The HyperScout instrument, partly developed by cosine Remote Sensing under an ESA InCubed co-funding activity, has been adopted as the hyperspectral imager of choice for Australia’s first satellite mission funded at state level. Scheduled for launch in 2022, the Kanyini is based on a 6U CubeSat platform and is being engineered by SmartSat CRC and two South Australian companies.
The SASAT1 Kanyini project is aimed at promoting and developing the South Australian space industry through the launch of a CubeSat nanosatellite with Earth observation and Internet of Things (IoT) payloads. With funding from the South Australia state government, Kanyini is a collaboration between local entities the SmartSat Cooperative Research Centre, Myriota and Inovor Technologies.
Data collected from the project is intended to support informed decision making in the areas of water usage, climate policy and disaster management. There is also an associated educational programme, which commenced with a competition in schools to name the satellite itself. The winning entry, ‘Kanyini’, is a Pitjantjatjara aboriginal word that describes the principle of responsibility and unconditional love for all of creation.
The HyperScout 2 is a three-in-one instrument that combines hyperspectral and thermal imaging with high-level data processing and Artificial Intelligence (AI) capabilities. Available for deployment on satellites of any dimensions, the imager is however particularly suited to small platforms built around a smart blend of custom-made and commercial off-the-shelf (COTS) components. The HyperScout series was designed and brought to production by the Remote Sensing business unit of Dutch company cosine, with initial co-funding support provided by the Dutch government through the Φ-lab InCubed programme.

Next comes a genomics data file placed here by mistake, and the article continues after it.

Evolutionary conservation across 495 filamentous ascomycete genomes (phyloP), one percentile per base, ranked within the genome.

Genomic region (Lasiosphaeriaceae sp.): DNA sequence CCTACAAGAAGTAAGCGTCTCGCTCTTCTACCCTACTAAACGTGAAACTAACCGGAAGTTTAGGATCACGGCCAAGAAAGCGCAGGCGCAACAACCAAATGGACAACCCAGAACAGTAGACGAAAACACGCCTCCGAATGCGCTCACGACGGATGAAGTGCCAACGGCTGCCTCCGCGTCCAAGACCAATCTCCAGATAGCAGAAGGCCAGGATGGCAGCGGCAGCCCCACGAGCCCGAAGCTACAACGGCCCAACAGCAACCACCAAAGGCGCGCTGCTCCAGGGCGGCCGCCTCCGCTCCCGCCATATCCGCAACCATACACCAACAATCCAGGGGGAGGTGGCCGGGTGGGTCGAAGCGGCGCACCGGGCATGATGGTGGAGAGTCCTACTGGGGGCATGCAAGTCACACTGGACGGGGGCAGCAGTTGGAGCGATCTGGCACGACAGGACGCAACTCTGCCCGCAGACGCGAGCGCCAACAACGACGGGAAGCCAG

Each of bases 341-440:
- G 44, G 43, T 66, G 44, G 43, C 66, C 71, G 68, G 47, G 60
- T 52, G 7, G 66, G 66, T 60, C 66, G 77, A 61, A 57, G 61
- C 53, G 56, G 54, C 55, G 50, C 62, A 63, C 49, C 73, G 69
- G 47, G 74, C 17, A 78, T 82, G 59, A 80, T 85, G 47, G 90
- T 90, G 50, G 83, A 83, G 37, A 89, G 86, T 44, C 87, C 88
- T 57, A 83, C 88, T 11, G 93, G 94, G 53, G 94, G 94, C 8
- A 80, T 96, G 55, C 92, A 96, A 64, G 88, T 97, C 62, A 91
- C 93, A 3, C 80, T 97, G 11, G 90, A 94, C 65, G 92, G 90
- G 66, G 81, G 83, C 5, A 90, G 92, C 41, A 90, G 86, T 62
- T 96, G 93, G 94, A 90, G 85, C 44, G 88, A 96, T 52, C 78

“We needed a compact imaging payload that gave us a much more nuanced Earth view than a three-band sensor,” explained Pete Nikoloff, Kanyini Mission Director at SmartSat. “The spectral range of the HyperScout 2 enables an extremely detailed analysis of land cover, benefitting research into crop health, forests, inland water and coasts, while the thermal infrared imager will provide vital information on heat generators in South Australia. In parallel with the development phase, a research programme is being formulated with SmartSat’s partners to make the best use of the systems once in orbit.”
cosine Remote Sensing Managing Director Marco Esposito underlined the AI credentials of the company’s brainchild: “The HyperScout 2’s onboard processing power will give Kanyini the opportunity to utilise advanced AI algorithms directly in orbit, ultimately reducing data traffic requirements or accelerating decision making for rapid-response scenarios.”
ESA Scout System Manager Massimiliano Pastena sees a crucial link with the ethos of the Φ-Department: “We’re very happy that HyperScout 2 has been selected for Kanyini, as it provides another example of an InCubed-supported initiative that subsequently grows and enjoys take-up at a global level. We also found the name of the satellite, with its reference to care and responsibility for our planet, an inspired choice that matches well with our approach to future Earth observation.”
“The purpose of the ESA InCubed Programme is to support and develop the commercial EO sector through de-risking business-focused products and services along the EO value chain,” added ESA InCubed Programme Manager Amanda Regan. “Improving Hyperscout was one of the first InCubed activities and is a good case in point of where we were able to help de-risk a commercially focused development. We are very pleased to see that Hyperscout 2 has been picked up by the Kanyini project and we wish them every success.”